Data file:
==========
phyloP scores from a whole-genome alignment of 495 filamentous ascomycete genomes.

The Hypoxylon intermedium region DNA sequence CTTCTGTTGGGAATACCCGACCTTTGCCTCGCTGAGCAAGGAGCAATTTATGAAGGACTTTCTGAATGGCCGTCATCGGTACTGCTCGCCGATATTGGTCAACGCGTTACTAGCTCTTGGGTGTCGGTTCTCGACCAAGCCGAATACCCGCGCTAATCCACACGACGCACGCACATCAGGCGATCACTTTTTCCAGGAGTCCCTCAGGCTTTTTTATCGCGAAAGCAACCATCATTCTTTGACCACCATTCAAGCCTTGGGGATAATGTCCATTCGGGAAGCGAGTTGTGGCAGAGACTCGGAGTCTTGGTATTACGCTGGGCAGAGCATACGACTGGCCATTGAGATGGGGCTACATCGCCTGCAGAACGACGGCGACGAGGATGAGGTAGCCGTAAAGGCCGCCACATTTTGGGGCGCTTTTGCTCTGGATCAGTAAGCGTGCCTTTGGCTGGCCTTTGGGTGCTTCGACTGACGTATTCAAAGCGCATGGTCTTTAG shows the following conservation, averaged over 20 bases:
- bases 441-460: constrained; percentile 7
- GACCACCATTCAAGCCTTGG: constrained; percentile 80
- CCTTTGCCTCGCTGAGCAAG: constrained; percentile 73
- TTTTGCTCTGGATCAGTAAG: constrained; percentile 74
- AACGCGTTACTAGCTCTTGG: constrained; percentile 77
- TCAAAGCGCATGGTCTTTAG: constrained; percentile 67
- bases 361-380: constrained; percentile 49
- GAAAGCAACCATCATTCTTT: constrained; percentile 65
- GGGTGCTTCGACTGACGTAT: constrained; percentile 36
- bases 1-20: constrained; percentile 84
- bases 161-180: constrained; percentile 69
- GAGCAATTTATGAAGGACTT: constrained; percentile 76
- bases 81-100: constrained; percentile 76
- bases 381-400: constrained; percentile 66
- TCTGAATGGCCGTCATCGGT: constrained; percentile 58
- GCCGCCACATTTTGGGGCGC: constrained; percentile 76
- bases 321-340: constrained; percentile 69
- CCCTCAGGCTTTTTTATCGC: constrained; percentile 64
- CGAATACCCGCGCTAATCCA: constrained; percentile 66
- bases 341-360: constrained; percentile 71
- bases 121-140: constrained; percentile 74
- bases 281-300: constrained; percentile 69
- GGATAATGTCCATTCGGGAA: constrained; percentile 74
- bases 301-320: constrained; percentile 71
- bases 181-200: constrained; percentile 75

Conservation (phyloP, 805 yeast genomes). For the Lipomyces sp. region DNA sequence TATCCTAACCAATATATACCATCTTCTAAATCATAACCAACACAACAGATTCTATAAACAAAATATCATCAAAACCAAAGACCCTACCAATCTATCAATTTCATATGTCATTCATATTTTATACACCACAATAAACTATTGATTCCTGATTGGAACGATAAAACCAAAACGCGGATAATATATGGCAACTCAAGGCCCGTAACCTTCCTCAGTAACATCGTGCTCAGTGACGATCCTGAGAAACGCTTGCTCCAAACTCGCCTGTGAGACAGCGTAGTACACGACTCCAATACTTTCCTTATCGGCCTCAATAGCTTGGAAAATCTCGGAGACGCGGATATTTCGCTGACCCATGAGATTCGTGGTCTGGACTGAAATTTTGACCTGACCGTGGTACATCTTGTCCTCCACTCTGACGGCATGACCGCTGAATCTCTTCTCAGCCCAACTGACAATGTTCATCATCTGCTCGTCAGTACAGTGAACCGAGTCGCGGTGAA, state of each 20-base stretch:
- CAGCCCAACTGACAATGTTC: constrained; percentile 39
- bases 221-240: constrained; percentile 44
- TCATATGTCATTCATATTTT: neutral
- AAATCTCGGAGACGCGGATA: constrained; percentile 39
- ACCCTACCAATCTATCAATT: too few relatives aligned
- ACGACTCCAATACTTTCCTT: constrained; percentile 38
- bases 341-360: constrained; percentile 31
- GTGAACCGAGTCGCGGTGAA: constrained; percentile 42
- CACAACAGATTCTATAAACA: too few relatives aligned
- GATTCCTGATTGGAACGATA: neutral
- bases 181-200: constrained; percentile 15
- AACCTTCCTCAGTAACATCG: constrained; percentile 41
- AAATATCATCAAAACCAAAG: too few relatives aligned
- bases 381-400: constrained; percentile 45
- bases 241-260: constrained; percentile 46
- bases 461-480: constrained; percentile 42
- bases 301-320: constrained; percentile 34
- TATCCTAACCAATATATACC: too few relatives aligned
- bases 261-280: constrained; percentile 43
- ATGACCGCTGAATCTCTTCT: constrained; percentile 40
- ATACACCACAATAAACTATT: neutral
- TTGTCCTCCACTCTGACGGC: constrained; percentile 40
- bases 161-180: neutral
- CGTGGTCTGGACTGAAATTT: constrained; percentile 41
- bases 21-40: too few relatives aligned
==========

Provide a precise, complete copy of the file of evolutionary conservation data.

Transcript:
phyloP scores from a whole-genome alignment of 495 filamentous ascomycete genomes.

The Hypoxylon intermedium region DNA sequence CTTCTGTTGGGAATACCCGACCTTTGCCTCGCTGAGCAAGGAGCAATTTATGAAGGACTTTCTGAATGGCCGTCATCGGTACTGCTCGCCGATATTGGTCAACGCGTTACTAGCTCTTGGGTGTCGGTTCTCGACCAAGCCGAATACCCGCGCTAATCCACACGACGCACGCACATCAGGCGATCACTTTTTCCAGGAGTCCCTCAGGCTTTTTTATCGCGAAAGCAACCATCATTCTTTGACCACCATTCAAGCCTTGGGGATAATGTCCATTCGGGAAGCGAGTTGTGGCAGAGACTCGGAGTCTTGGTATTACGCTGGGCAGAGCATACGACTGGCCATTGAGATGGGGCTACATCGCCTGCAGAACGACGGCGACGAGGATGAGGTAGCCGTAAAGGCCGCCACATTTTGGGGCGCTTTTGCTCTGGATCAGTAAGCGTGCCTTTGGCTGGCCTTTGGGTGCTTCGACTGACGTATTCAAAGCGCATGGTCTTTAG shows the following conservation, averaged over 20 bases:
- bases 441-460: constrained; percentile 7
- GACCACCATTCAAGCCTTGG: constrained; percentile 80
- CCTTTGCCTCGCTGAGCAAG: constrained; percentile 73
- TTTTGCTCTGGATCAGTAAG: constrained; percentile 74
- AACGCGTTACTAGCTCTTGG: constrained; percentile 77
- TCAAAGCGCATGGTCTTTAG: constrained; percentile 67
- bases 361-380: constrained; percentile 49
- GAAAGCAACCATCATTCTTT: constrained; percentile 65
- GGGTGCTTCGACTGACGTAT: constrained; percentile 36
- bases 1-20: constrained; percentile 84
- bases 161-180: constrained; percentile 69
- GAGCAATTTATGAAGGACTT: constrained; percentile 76
- bases 81-100: constrained; percentile 76
- bases 381-400: constrained; percentile 66
- TCTGAATGGCCGTCATCGGT: constrained; percentile 58
- GCCGCCACATTTTGGGGCGC: constrained; percentile 76
- bases 321-340: constrained; percentile 69
- CCCTCAGGCTTTTTTATCGC: constrained; percentile 64
- CGAATACCCGCGCTAATCCA: constrained; percentile 66
- bases 341-360: constrained; percentile 71
- bases 121-140: constrained; percentile 74
- bases 281-300: constrained; percentile 69
- GGATAATGTCCATTCGGGAA: constrained; percentile 74
- bases 301-320: constrained; percentile 71
- bases 181-200: constrained; percentile 75

Conservation (phyloP, 805 yeast genomes). For the Lipomyces sp. region DNA sequence TATCCTAACCAATATATACCATCTTCTAAATCATAACCAACACAACAGATTCTATAAACAAAATATCATCAAAACCAAAGACCCTACCAATCTATCAATTTCATATGTCATTCATATTTTATACACCACAATAAACTATTGATTCCTGATTGGAACGATAAAACCAAAACGCGGATAATATATGGCAACTCAAGGCCCGTAACCTTCCTCAGTAACATCGTGCTCAGTGACGATCCTGAGAAACGCTTGCTCCAAACTCGCCTGTGAGACAGCGTAGTACACGACTCCAATACTTTCCTTATCGGCCTCAATAGCTTGGAAAATCTCGGAGACGCGGATATTTCGCTGACCCATGAGATTCGTGGTCTGGACTGAAATTTTGACCTGACCGTGGTACATCTTGTCCTCCACTCTGACGGCATGACCGCTGAATCTCTTCTCAGCCCAACTGACAATGTTCATCATCTGCTCGTCAGTACAGTGAACCGAGTCGCGGTGAA, state of each 20-base stretch:
- CAGCCCAACTGACAATGTTC: constrained; percentile 39
- bases 221-240: constrained; percentile 44
- TCATATGTCATTCATATTTT: neutral
- AAATCTCGGAGACGCGGATA: constrained; percentile 39
- ACCCTACCAATCTATCAATT: too few relatives aligned
- ACGACTCCAATACTTTCCTT: constrained; percentile 38
- bases 341-360: constrained; percentile 31
- GTGAACCGAGTCGCGGTGAA: constrained; percentile 42
- CACAACAGATTCTATAAACA: too few relatives aligned
- GATTCCTGATTGGAACGATA: neutral
- bases 181-200: constrained; percentile 15
- AACCTTCCTCAGTAACATCG: constrained; percentile 41
- AAATATCATCAAAACCAAAG: too few relatives aligned
- bases 381-400: constrained; percentile 45
- bases 241-260: constrained; percentile 46
- bases 461-480: constrained; percentile 42
- bases 301-320: constrained; percentile 34
- TATCCTAACCAATATATACC: too few relatives aligned
- bases 261-280: constrained; percentile 43
- ATGACCGCTGAATCTCTTCT: constrained; percentile 40
- ATACACCACAATAAACTATT: neutral
- TTGTCCTCCACTCTGACGGC: constrained; percentile 40
- bases 161-180: neutral
- CGTGGTCTGGACTGAAATTT: constrained; percentile 41
- bases 21-40: too few relatives aligned